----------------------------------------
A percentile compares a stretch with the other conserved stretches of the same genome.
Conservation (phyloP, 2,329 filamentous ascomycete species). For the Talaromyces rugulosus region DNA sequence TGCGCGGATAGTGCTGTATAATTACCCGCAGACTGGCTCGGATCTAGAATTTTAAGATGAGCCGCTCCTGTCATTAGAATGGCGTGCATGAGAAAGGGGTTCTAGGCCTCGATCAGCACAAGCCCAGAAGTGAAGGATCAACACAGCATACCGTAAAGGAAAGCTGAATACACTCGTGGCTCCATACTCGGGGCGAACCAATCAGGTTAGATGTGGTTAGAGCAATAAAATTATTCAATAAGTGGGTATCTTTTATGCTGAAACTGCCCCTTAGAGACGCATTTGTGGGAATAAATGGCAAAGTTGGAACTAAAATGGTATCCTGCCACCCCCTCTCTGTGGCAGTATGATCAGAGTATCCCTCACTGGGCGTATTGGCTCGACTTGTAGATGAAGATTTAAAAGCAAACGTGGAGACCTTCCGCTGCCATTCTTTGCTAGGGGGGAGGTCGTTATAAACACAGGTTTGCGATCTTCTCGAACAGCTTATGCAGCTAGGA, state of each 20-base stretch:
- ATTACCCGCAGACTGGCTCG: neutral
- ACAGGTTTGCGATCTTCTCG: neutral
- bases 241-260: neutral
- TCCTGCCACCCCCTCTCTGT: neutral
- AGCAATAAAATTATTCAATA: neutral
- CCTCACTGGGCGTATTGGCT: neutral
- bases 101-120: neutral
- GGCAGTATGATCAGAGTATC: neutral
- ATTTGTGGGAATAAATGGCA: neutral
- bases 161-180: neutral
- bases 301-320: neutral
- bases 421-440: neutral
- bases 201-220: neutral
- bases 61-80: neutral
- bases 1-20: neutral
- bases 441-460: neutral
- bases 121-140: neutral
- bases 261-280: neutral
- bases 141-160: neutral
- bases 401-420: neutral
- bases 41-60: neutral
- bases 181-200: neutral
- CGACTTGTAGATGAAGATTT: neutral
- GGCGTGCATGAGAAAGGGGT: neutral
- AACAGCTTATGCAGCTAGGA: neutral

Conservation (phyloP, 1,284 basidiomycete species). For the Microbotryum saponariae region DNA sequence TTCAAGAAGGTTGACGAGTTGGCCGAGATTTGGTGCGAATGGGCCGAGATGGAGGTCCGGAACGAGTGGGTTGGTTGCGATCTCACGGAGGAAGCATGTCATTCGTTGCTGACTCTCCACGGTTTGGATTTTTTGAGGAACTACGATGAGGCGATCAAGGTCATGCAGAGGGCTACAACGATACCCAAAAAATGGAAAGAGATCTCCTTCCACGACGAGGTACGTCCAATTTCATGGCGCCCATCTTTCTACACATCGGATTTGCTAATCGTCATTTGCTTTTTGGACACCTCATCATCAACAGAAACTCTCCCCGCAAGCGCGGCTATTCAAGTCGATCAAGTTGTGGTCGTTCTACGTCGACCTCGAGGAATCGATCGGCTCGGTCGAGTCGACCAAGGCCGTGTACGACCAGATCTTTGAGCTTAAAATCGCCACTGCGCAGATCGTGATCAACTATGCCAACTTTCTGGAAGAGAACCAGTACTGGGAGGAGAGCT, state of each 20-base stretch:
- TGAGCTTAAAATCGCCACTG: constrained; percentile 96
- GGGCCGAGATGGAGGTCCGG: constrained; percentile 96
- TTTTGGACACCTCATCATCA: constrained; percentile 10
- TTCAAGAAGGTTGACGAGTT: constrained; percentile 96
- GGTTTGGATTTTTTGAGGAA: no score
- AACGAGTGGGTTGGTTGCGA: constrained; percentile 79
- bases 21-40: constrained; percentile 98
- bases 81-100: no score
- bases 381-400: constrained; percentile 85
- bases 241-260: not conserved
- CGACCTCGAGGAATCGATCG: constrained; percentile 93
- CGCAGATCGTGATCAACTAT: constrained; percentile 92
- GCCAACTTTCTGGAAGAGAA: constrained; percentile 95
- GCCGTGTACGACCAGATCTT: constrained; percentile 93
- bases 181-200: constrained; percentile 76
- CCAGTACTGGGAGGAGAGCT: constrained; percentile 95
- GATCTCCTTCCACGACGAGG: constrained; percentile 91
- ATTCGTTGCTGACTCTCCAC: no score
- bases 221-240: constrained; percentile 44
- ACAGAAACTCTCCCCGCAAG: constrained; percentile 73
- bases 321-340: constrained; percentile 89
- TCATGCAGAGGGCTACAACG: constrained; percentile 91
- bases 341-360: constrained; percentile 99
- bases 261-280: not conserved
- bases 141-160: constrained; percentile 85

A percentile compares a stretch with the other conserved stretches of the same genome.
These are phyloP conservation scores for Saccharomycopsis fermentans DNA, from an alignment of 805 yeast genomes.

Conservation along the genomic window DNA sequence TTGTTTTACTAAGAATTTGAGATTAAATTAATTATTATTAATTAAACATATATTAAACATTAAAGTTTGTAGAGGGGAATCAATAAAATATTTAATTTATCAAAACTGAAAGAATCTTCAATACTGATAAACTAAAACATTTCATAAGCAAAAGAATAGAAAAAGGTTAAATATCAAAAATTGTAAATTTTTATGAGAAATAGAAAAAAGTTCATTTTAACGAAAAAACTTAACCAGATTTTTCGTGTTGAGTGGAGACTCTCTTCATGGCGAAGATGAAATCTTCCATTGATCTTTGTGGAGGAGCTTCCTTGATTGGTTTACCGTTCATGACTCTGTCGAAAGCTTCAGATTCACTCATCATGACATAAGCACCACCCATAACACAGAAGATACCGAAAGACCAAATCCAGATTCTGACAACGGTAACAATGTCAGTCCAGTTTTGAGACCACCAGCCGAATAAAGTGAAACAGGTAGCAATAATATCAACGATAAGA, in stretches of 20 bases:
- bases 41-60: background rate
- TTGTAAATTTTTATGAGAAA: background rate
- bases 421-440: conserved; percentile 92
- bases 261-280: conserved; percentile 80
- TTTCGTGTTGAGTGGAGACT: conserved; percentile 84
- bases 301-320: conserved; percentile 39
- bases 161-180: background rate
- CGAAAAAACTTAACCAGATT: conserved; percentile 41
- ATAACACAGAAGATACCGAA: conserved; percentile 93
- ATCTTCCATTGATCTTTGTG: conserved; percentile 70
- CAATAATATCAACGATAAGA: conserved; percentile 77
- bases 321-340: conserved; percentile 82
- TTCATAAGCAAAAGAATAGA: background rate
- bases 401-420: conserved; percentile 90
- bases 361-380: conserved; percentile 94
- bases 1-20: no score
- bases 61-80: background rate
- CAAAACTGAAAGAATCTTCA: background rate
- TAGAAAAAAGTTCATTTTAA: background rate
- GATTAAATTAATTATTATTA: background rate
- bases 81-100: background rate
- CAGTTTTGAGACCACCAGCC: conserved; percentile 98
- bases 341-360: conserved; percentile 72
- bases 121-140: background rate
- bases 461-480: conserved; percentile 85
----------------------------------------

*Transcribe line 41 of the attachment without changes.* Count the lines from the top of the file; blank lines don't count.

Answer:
- GCCAACTTTCTGGAAGAGAA: constrained; percentile 95